AUSTIN, Texas (Reuters) - A U.S. appeals court upheld a Texas law on Thursday that places restrictions on abortions, saying a provision requiring abortion doctors to have admitting privileges at a nearby hospital was a reasonable regulation.
Those opposed to the law have said it amounts to a veiled attempt to limit abortions by imposing costly and unnecessary regulations, adding that the law may be copied by other states trying to limit abortions within their borders.
A three-judge panel of the U.S. Court of Appeals for the Fifth Circuit found on Thursday that a federal judge erred last year in blocking the law. The U.S. Supreme Court allowed it to go into effect but had sent parts of the case back to the appeals court for review.
“The district court’s opinion took the wrong approach to the rational basis test,” the 5th Circuit’s decision said.
The law requires doctors who perform abortions to have admitting privileges, the ability to admit a patient for treatment at a hospital usually by being recognized as a doctor who can use hospital facilities, at an adequately equipped hospital within 30 miles of their practice.
Backers said the requirement protects the health of mothers while opponents argue it places an undue burden on women in rural parts of the state where medical facilities are sparse.
“Requiring abortion providers to have admitting privileges would also promote the continuity of care in all cases, reducing the risk of injury caused by miscommunication and misdiagnosis when a patient is transferred from one health care provider to another,” the court wrote.
But Planned Parenthood, which brought the suit, said abortion complications are rare and usually similar to those of a miscarriage, which often are treated by emergency room physicians.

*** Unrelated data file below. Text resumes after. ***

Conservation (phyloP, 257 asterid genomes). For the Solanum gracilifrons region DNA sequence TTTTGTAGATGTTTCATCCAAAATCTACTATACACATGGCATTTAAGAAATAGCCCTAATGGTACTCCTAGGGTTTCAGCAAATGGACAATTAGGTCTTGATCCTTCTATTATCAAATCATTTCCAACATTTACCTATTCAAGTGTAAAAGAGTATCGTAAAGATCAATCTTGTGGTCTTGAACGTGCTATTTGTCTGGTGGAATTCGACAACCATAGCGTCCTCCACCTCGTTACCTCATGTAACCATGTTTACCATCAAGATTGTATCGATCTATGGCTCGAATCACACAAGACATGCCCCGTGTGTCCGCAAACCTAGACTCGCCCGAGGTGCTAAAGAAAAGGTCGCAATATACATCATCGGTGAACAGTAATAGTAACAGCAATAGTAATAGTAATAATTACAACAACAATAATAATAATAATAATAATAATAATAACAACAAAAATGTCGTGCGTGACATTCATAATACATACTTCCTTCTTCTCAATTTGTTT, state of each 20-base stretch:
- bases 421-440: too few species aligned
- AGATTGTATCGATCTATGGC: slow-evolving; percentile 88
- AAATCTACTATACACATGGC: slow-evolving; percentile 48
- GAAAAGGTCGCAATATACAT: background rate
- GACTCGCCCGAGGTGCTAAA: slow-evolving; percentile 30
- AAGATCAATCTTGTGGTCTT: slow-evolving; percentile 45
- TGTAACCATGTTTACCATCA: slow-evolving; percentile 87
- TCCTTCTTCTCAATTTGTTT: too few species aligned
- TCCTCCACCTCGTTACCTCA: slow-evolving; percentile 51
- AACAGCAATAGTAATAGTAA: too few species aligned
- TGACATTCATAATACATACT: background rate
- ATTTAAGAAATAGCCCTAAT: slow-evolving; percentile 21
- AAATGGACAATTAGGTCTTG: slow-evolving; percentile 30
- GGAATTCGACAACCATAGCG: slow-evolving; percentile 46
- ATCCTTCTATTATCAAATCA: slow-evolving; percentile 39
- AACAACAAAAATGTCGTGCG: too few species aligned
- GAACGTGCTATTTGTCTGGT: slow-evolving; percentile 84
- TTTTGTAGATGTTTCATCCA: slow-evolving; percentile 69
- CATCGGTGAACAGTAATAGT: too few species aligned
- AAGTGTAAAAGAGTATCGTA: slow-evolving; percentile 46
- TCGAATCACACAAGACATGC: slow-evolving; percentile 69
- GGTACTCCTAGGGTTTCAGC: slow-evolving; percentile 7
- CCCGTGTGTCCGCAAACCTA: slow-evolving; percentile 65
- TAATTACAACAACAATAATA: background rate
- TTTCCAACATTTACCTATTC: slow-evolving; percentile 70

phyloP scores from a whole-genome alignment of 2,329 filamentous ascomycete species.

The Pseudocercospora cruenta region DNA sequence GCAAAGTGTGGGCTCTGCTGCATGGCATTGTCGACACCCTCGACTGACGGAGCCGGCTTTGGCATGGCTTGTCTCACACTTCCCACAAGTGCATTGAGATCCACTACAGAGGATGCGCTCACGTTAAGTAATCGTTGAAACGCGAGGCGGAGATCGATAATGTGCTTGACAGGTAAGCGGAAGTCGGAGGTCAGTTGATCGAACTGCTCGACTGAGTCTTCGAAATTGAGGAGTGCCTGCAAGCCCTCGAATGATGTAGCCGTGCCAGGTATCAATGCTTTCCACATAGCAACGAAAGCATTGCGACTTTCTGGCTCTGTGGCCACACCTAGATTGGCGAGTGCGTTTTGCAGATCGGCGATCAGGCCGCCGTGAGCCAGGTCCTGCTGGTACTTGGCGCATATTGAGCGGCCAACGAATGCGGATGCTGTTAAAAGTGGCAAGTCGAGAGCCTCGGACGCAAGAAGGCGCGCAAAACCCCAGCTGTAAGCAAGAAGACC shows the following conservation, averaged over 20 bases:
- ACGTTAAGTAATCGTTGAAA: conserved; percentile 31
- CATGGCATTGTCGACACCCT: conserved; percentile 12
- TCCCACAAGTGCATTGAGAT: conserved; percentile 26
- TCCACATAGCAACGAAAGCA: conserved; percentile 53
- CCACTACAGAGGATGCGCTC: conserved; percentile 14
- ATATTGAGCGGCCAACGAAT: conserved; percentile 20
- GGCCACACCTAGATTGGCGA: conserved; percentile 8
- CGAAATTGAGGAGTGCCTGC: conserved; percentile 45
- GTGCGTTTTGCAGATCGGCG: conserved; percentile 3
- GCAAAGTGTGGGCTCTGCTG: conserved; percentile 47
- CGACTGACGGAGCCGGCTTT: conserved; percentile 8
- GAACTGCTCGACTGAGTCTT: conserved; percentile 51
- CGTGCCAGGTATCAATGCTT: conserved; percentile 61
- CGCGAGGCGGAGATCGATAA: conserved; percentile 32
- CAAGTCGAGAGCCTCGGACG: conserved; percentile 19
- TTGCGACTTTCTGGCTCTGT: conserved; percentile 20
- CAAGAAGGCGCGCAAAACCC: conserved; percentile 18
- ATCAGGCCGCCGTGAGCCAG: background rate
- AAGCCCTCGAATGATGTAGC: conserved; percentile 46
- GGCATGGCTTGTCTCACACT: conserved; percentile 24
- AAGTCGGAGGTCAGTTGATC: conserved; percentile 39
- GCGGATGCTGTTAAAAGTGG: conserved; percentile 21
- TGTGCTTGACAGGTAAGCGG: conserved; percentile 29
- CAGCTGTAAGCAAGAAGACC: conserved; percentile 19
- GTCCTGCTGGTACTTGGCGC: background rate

“This is a terrible court ruling that will severely limit a woman’s access to safe and legal abortion in Texas,” said Planned Parenthood’s Cecile Richards.
Since the new law went into effect about five months ago, about a third of the abortion providers in Texas have closed, mostly because of the admitting privileges provision, leaving 19 clinics in a state with 26 million people.
A new set of restrictions under the law are to take effect on Sept 1. that will impose surgical center standards for abortion clinics, even those that perform nonsurgical medication abortions.
Only about six abortion clinics would likely be able to meet all of the new requirements, Planned Parenthood said.
Abortion rights supporters said this requirement was designed to shut clinics by requiring them to pay for renovations and equipment they cannot afford.
Texas Governor Rick Perry, a Republican with presidential aspirations, hailed the decision as a victory for “the culture of life.”
“Today’s court decision is good news for Texas women and the unborn, and we will continue to fight for the protection of life and women’s health in Texas,” he said in a statement.
Texas, seen as an incubator of conservative policies, has garnered a great deal of attention because its regulations have stood up to court challenges.
Two neighboring states - Oklahoma and Louisiana - are proposing similar admitting privileges restrictions, with the Oklahoma House of Representatives approving the measure by a wide margin last month.
The court did allow abortion providers who have applied for admitting privileges within the state’s designated time frame but have yet to receive a decision from hospitals to continue their practice.
Writing by Jon Herskovitz; Editing by Eric Walsh and Cynthia Osterman